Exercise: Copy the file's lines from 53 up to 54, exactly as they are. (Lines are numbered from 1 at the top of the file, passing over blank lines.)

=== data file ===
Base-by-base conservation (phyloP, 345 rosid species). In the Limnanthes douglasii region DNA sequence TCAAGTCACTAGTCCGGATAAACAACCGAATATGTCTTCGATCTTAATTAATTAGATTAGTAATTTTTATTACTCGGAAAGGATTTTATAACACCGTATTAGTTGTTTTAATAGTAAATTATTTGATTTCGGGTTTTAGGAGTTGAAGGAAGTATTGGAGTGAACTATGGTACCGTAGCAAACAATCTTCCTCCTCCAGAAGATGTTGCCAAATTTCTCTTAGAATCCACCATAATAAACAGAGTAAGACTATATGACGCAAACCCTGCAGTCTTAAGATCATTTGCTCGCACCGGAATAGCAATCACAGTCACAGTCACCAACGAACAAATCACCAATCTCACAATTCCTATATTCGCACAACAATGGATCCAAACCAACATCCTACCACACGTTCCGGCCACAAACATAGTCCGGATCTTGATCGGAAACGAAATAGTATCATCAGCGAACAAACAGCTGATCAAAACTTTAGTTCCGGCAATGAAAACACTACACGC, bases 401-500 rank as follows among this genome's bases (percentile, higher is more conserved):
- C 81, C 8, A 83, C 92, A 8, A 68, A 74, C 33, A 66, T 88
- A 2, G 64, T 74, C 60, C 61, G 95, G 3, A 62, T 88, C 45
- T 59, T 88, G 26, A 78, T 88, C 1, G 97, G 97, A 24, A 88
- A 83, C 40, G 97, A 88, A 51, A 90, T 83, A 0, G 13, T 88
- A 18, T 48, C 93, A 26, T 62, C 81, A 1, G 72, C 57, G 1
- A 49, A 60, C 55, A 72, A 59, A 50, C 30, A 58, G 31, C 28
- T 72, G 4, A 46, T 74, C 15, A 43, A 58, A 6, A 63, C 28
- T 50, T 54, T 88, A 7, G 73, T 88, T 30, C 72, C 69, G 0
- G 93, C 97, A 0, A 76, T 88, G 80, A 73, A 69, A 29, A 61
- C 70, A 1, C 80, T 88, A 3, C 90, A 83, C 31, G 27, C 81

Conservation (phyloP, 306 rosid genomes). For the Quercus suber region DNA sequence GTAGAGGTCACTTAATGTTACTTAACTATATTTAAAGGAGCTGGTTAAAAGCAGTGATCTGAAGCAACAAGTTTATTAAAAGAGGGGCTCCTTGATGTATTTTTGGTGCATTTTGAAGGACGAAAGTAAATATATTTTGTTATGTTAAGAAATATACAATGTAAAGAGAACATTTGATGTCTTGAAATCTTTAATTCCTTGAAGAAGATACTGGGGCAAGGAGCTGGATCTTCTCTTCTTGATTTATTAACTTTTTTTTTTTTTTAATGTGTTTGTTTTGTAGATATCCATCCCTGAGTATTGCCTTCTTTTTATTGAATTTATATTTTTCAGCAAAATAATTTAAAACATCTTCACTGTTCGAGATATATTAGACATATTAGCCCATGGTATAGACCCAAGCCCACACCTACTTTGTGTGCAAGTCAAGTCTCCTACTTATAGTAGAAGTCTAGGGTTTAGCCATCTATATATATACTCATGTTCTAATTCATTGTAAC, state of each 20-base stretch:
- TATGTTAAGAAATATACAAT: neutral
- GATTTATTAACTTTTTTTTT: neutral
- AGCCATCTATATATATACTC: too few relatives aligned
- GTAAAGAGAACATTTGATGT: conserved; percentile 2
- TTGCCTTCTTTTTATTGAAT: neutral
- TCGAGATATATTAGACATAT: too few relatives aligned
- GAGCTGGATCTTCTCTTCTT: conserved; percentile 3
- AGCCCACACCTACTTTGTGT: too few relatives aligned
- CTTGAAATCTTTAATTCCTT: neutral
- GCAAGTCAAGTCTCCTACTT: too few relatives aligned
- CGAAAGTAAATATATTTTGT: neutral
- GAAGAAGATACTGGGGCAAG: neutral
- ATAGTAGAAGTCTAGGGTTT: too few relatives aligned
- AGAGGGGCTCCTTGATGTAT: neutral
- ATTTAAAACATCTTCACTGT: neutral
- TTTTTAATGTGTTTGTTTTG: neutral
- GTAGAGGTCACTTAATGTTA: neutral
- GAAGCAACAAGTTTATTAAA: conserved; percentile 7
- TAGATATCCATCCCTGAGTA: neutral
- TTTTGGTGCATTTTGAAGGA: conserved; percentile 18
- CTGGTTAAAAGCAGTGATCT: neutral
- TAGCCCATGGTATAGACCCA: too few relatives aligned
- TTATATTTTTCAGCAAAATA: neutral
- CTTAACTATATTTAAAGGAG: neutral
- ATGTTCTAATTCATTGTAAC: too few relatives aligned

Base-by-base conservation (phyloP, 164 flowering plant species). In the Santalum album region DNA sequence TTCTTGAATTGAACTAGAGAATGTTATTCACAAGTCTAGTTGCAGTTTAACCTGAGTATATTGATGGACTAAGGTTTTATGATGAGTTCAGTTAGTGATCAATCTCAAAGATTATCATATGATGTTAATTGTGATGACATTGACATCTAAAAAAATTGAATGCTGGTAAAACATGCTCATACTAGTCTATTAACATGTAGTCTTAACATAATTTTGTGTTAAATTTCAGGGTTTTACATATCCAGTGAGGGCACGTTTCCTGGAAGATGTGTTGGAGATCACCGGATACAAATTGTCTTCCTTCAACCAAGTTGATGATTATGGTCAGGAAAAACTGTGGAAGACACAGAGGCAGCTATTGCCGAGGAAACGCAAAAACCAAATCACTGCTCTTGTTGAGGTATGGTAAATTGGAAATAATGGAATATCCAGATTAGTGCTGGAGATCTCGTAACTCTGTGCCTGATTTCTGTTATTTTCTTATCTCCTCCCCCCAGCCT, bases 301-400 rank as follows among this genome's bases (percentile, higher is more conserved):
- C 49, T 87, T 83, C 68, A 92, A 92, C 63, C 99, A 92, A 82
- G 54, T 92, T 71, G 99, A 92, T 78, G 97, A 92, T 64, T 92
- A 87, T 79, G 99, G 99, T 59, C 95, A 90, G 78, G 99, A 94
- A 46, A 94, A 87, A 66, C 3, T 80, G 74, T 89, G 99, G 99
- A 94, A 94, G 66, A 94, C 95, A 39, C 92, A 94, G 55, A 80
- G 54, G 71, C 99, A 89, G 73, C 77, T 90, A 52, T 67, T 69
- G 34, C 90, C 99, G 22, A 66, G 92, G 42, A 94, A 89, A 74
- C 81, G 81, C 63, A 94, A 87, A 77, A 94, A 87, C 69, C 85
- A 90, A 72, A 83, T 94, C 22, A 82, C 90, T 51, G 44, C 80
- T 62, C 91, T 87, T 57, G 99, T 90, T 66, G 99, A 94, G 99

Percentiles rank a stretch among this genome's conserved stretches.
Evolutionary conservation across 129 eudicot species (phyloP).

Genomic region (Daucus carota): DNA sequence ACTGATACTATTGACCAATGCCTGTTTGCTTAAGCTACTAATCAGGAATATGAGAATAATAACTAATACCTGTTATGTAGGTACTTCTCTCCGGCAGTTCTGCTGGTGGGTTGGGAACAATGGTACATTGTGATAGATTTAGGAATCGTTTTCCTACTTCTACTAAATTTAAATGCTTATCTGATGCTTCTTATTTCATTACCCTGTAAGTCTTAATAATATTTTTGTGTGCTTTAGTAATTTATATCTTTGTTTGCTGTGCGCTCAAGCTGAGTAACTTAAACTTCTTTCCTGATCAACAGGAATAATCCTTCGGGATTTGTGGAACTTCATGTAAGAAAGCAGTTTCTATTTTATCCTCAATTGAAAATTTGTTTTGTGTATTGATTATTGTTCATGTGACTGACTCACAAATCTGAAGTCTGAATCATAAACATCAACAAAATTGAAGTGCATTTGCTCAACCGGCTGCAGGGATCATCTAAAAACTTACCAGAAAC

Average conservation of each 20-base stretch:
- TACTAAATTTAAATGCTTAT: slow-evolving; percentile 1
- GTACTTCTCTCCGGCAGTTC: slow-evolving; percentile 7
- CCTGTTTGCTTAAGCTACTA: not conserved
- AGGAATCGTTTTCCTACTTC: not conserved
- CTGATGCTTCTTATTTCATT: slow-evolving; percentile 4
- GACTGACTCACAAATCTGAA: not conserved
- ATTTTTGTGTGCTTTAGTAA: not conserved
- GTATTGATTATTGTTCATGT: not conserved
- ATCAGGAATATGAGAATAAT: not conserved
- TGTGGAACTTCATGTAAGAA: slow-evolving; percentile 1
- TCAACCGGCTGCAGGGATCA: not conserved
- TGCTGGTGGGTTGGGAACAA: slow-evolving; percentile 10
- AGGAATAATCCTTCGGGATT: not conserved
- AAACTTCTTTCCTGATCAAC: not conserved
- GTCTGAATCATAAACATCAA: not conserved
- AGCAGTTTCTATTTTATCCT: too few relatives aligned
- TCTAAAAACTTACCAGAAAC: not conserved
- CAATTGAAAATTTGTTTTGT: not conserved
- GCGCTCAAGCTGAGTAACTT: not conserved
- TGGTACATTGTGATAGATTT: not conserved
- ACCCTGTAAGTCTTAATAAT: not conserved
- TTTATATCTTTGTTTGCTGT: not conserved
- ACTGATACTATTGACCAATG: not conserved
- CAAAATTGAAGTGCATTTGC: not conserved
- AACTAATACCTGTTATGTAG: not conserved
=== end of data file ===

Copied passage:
- TACTAAATTTAAATGCTTAT: slow-evolving; percentile 1
- GTACTTCTCTCCGGCAGTTC: slow-evolving; percentile 7